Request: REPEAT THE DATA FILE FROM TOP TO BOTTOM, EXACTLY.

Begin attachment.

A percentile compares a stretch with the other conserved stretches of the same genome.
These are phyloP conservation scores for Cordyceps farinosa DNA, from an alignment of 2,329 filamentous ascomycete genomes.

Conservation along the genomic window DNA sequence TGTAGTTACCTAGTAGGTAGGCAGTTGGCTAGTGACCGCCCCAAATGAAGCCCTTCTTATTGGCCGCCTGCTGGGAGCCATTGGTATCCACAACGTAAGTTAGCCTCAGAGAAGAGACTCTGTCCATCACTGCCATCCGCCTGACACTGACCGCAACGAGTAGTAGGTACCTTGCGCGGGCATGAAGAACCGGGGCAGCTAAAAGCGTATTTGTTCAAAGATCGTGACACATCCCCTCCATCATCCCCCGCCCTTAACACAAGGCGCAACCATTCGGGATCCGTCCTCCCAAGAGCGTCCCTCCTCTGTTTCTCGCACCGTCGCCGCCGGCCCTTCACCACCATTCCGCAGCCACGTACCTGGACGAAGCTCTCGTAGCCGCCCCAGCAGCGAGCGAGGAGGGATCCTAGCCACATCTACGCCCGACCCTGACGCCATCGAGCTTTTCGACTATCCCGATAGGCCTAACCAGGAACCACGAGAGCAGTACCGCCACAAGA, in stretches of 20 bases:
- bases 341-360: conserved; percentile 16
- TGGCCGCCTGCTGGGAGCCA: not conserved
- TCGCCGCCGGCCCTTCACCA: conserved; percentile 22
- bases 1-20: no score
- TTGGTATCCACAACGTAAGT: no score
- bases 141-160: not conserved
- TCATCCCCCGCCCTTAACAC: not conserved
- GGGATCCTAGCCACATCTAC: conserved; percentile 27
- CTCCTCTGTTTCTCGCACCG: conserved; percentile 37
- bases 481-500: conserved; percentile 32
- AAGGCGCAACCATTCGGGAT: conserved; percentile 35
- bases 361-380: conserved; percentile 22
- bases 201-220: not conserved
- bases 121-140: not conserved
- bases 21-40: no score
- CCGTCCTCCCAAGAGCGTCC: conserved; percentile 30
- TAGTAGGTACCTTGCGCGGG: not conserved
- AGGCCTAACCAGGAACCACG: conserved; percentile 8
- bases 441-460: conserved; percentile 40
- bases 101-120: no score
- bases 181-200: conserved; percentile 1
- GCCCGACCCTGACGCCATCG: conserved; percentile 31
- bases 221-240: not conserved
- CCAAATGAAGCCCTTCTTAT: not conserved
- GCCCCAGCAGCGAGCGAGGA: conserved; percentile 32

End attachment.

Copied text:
A percentile compares a stretch with the other conserved stretches of the same genome.
These are phyloP conservation scores for Cordyceps farinosa DNA, from an alignment of 2,329 filamentous ascomycete genomes.

Conservation along the genomic window DNA sequence TGTAGTTACCTAGTAGGTAGGCAGTTGGCTAGTGACCGCCCCAAATGAAGCCCTTCTTATTGGCCGCCTGCTGGGAGCCATTGGTATCCACAACGTAAGTTAGCCTCAGAGAAGAGACTCTGTCCATCACTGCCATCCGCCTGACACTGACCGCAACGAGTAGTAGGTACCTTGCGCGGGCATGAAGAACCGGGGCAGCTAAAAGCGTATTTGTTCAAAGATCGTGACACATCCCCTCCATCATCCCCCGCCCTTAACACAAGGCGCAACCATTCGGGATCCGTCCTCCCAAGAGCGTCCCTCCTCTGTTTCTCGCACCGTCGCCGCCGGCCCTTCACCACCATTCCGCAGCCACGTACCTGGACGAAGCTCTCGTAGCCGCCCCAGCAGCGAGCGAGGAGGGATCCTAGCCACATCTACGCCCGACCCTGACGCCATCGAGCTTTTCGACTATCCCGATAGGCCTAACCAGGAACCACGAGAGCAGTACCGCCACAAGA, in stretches of 20 bases:
- bases 341-360: conserved; percentile 16
- TGGCCGCCTGCTGGGAGCCA: not conserved
- TCGCCGCCGGCCCTTCACCA: conserved; percentile 22
- bases 1-20: no score
- TTGGTATCCACAACGTAAGT: no score
- bases 141-160: not conserved
- TCATCCCCCGCCCTTAACAC: not conserved
- GGGATCCTAGCCACATCTAC: conserved; percentile 27
- CTCCTCTGTTTCTCGCACCG: conserved; percentile 37
- bases 481-500: conserved; percentile 32
- AAGGCGCAACCATTCGGGAT: conserved; percentile 35
- bases 361-380: conserved; percentile 22
- bases 201-220: not conserved
- bases 121-140: not conserved
- bases 21-40: no score
- CCGTCCTCCCAAGAGCGTCC: conserved; percentile 30
- TAGTAGGTACCTTGCGCGGG: not conserved
- AGGCCTAACCAGGAACCACG: conserved; percentile 8
- bases 441-460: conserved; percentile 40
- bases 101-120: no score
- bases 181-200: conserved; percentile 1
- GCCCGACCCTGACGCCATCG: conserved; percentile 31
- bases 221-240: not conserved
- CCAAATGAAGCCCTTCTTAT: not conserved
- GCCCCAGCAGCGAGCGAGGA: conserved; percentile 32